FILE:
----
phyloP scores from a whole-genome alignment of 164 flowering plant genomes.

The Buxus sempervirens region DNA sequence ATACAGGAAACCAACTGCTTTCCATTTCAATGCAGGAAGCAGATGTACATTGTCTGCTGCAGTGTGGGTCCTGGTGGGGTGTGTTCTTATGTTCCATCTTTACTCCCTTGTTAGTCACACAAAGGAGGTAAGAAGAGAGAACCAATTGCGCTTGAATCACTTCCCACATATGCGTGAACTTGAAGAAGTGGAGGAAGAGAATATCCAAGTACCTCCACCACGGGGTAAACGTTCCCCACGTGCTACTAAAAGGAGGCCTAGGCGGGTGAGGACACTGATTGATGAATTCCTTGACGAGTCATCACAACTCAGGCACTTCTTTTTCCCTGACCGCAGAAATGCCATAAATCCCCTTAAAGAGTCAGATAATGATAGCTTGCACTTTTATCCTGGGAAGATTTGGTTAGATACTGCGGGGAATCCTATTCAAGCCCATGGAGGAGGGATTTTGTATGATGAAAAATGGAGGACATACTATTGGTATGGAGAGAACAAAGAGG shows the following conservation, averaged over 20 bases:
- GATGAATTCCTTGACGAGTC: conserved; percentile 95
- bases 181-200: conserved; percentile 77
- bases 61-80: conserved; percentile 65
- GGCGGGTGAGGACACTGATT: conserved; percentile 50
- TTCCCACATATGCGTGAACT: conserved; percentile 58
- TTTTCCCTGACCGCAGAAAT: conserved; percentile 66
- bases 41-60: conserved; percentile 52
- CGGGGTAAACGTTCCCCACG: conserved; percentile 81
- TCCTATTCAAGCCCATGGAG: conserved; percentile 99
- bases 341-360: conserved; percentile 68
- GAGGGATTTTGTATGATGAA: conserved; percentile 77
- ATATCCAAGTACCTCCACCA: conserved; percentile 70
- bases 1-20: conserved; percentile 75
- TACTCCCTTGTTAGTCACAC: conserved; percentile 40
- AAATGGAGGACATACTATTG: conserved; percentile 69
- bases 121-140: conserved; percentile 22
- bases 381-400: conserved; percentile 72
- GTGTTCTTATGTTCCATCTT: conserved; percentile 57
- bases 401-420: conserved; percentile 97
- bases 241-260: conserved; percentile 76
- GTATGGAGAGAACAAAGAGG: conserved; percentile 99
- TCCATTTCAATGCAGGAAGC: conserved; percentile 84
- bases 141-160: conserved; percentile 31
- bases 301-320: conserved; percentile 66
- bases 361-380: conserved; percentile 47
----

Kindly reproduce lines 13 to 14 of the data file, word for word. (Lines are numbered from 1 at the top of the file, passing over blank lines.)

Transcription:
- GAGGGATTTTGTATGATGAA: conserved; percentile 77
- ATATCCAAGTACCTCCACCA: conserved; percentile 70